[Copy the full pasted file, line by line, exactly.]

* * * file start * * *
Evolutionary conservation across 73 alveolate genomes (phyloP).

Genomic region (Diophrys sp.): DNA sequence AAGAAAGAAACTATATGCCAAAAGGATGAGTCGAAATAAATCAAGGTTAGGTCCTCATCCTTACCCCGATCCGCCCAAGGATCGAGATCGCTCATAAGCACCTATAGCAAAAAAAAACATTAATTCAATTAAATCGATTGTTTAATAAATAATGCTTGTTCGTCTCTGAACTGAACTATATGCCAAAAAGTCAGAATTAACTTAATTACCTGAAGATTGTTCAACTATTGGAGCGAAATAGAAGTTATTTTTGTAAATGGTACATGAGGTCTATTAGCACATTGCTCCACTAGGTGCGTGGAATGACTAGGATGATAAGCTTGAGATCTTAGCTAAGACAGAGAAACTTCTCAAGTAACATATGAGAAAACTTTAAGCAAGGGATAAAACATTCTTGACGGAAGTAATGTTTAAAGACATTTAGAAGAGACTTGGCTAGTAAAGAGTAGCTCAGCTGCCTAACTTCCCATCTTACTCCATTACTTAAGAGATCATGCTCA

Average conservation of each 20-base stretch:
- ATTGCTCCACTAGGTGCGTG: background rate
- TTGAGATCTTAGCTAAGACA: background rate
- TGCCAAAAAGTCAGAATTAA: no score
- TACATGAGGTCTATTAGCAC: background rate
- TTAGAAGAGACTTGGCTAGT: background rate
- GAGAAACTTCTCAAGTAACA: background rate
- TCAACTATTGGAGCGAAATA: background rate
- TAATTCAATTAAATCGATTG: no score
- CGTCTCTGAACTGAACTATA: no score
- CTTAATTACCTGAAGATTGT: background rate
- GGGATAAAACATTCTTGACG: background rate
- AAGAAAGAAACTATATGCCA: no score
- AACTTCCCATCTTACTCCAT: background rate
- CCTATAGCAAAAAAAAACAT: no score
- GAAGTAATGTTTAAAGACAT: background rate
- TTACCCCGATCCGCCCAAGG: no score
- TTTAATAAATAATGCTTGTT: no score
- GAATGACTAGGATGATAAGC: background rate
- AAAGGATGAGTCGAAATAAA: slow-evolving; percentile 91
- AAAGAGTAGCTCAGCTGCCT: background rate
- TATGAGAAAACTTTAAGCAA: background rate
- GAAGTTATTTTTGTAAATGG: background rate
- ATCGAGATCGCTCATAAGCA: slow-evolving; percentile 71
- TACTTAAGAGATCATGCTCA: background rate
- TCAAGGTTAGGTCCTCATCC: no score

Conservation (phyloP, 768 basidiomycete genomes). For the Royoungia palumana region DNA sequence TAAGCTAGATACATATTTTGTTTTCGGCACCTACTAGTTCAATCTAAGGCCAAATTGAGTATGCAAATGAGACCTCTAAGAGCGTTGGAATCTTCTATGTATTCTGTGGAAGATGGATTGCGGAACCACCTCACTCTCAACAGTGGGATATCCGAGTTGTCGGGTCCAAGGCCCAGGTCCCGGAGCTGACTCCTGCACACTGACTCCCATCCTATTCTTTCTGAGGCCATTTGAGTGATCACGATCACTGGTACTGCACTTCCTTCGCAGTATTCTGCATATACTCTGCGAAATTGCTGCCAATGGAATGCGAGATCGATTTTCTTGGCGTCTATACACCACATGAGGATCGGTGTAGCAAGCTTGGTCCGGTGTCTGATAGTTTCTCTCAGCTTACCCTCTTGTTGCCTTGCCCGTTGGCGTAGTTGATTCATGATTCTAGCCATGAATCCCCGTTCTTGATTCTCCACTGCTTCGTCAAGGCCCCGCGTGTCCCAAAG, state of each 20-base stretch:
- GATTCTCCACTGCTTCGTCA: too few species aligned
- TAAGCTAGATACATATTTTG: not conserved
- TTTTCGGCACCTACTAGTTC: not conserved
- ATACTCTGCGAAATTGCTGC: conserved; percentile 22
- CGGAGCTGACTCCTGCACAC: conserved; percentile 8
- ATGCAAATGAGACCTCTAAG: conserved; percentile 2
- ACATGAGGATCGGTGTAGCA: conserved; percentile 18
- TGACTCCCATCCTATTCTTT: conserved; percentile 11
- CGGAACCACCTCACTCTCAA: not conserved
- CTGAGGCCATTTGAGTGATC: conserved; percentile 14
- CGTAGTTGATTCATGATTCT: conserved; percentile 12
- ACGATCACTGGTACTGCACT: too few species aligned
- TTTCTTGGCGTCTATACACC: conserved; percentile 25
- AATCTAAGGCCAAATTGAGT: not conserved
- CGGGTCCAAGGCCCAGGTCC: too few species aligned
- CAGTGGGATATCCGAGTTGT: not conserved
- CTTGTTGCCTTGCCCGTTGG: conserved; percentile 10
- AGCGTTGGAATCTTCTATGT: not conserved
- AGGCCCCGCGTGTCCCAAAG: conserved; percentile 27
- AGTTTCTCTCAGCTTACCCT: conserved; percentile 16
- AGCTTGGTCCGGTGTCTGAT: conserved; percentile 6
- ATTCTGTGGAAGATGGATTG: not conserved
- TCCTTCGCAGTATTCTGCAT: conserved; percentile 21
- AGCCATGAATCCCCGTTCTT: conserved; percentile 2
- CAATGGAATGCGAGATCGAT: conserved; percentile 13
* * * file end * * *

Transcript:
Evolutionary conservation across 73 alveolate genomes (phyloP).

Genomic region (Diophrys sp.): DNA sequence AAGAAAGAAACTATATGCCAAAAGGATGAGTCGAAATAAATCAAGGTTAGGTCCTCATCCTTACCCCGATCCGCCCAAGGATCGAGATCGCTCATAAGCACCTATAGCAAAAAAAAACATTAATTCAATTAAATCGATTGTTTAATAAATAATGCTTGTTCGTCTCTGAACTGAACTATATGCCAAAAAGTCAGAATTAACTTAATTACCTGAAGATTGTTCAACTATTGGAGCGAAATAGAAGTTATTTTTGTAAATGGTACATGAGGTCTATTAGCACATTGCTCCACTAGGTGCGTGGAATGACTAGGATGATAAGCTTGAGATCTTAGCTAAGACAGAGAAACTTCTCAAGTAACATATGAGAAAACTTTAAGCAAGGGATAAAACATTCTTGACGGAAGTAATGTTTAAAGACATTTAGAAGAGACTTGGCTAGTAAAGAGTAGCTCAGCTGCCTAACTTCCCATCTTACTCCATTACTTAAGAGATCATGCTCA

Average conservation of each 20-base stretch:
- ATTGCTCCACTAGGTGCGTG: background rate
- TTGAGATCTTAGCTAAGACA: background rate
- TGCCAAAAAGTCAGAATTAA: no score
- TACATGAGGTCTATTAGCAC: background rate
- TTAGAAGAGACTTGGCTAGT: background rate
- GAGAAACTTCTCAAGTAACA: background rate
- TCAACTATTGGAGCGAAATA: background rate
- TAATTCAATTAAATCGATTG: no score
- CGTCTCTGAACTGAACTATA: no score
- CTTAATTACCTGAAGATTGT: background rate
- GGGATAAAACATTCTTGACG: background rate
- AAGAAAGAAACTATATGCCA: no score
- AACTTCCCATCTTACTCCAT: background rate
- CCTATAGCAAAAAAAAACAT: no score
- GAAGTAATGTTTAAAGACAT: background rate
- TTACCCCGATCCGCCCAAGG: no score
- TTTAATAAATAATGCTTGTT: no score
- GAATGACTAGGATGATAAGC: background rate
- AAAGGATGAGTCGAAATAAA: slow-evolving; percentile 91
- AAAGAGTAGCTCAGCTGCCT: background rate
- TATGAGAAAACTTTAAGCAA: background rate
- GAAGTTATTTTTGTAAATGG: background rate
- ATCGAGATCGCTCATAAGCA: slow-evolving; percentile 71
- TACTTAAGAGATCATGCTCA: background rate
- TCAAGGTTAGGTCCTCATCC: no score

Conservation (phyloP, 768 basidiomycete genomes). For the Royoungia palumana region DNA sequence TAAGCTAGATACATATTTTGTTTTCGGCACCTACTAGTTCAATCTAAGGCCAAATTGAGTATGCAAATGAGACCTCTAAGAGCGTTGGAATCTTCTATGTATTCTGTGGAAGATGGATTGCGGAACCACCTCACTCTCAACAGTGGGATATCCGAGTTGTCGGGTCCAAGGCCCAGGTCCCGGAGCTGACTCCTGCACACTGACTCCCATCCTATTCTTTCTGAGGCCATTTGAGTGATCACGATCACTGGTACTGCACTTCCTTCGCAGTATTCTGCATATACTCTGCGAAATTGCTGCCAATGGAATGCGAGATCGATTTTCTTGGCGTCTATACACCACATGAGGATCGGTGTAGCAAGCTTGGTCCGGTGTCTGATAGTTTCTCTCAGCTTACCCTCTTGTTGCCTTGCCCGTTGGCGTAGTTGATTCATGATTCTAGCCATGAATCCCCGTTCTTGATTCTCCACTGCTTCGTCAAGGCCCCGCGTGTCCCAAAG, state of each 20-base stretch:
- GATTCTCCACTGCTTCGTCA: too few species aligned
- TAAGCTAGATACATATTTTG: not conserved
- TTTTCGGCACCTACTAGTTC: not conserved
- ATACTCTGCGAAATTGCTGC: conserved; percentile 22
- CGGAGCTGACTCCTGCACAC: conserved; percentile 8
- ATGCAAATGAGACCTCTAAG: conserved; percentile 2
- ACATGAGGATCGGTGTAGCA: conserved; percentile 18
- TGACTCCCATCCTATTCTTT: conserved; percentile 11
- CGGAACCACCTCACTCTCAA: not conserved
- CTGAGGCCATTTGAGTGATC: conserved; percentile 14
- CGTAGTTGATTCATGATTCT: conserved; percentile 12
- ACGATCACTGGTACTGCACT: too few species aligned
- TTTCTTGGCGTCTATACACC: conserved; percentile 25
- AATCTAAGGCCAAATTGAGT: not conserved
- CGGGTCCAAGGCCCAGGTCC: too few species aligned
- CAGTGGGATATCCGAGTTGT: not conserved
- CTTGTTGCCTTGCCCGTTGG: conserved; percentile 10
- AGCGTTGGAATCTTCTATGT: not conserved
- AGGCCCCGCGTGTCCCAAAG: conserved; percentile 27
- AGTTTCTCTCAGCTTACCCT: conserved; percentile 16
- AGCTTGGTCCGGTGTCTGAT: conserved; percentile 6
- ATTCTGTGGAAGATGGATTG: not conserved
- TCCTTCGCAGTATTCTGCAT: conserved; percentile 21
- AGCCATGAATCCCCGTTCTT: conserved; percentile 2
- CAATGGAATGCGAGATCGAT: conserved; percentile 13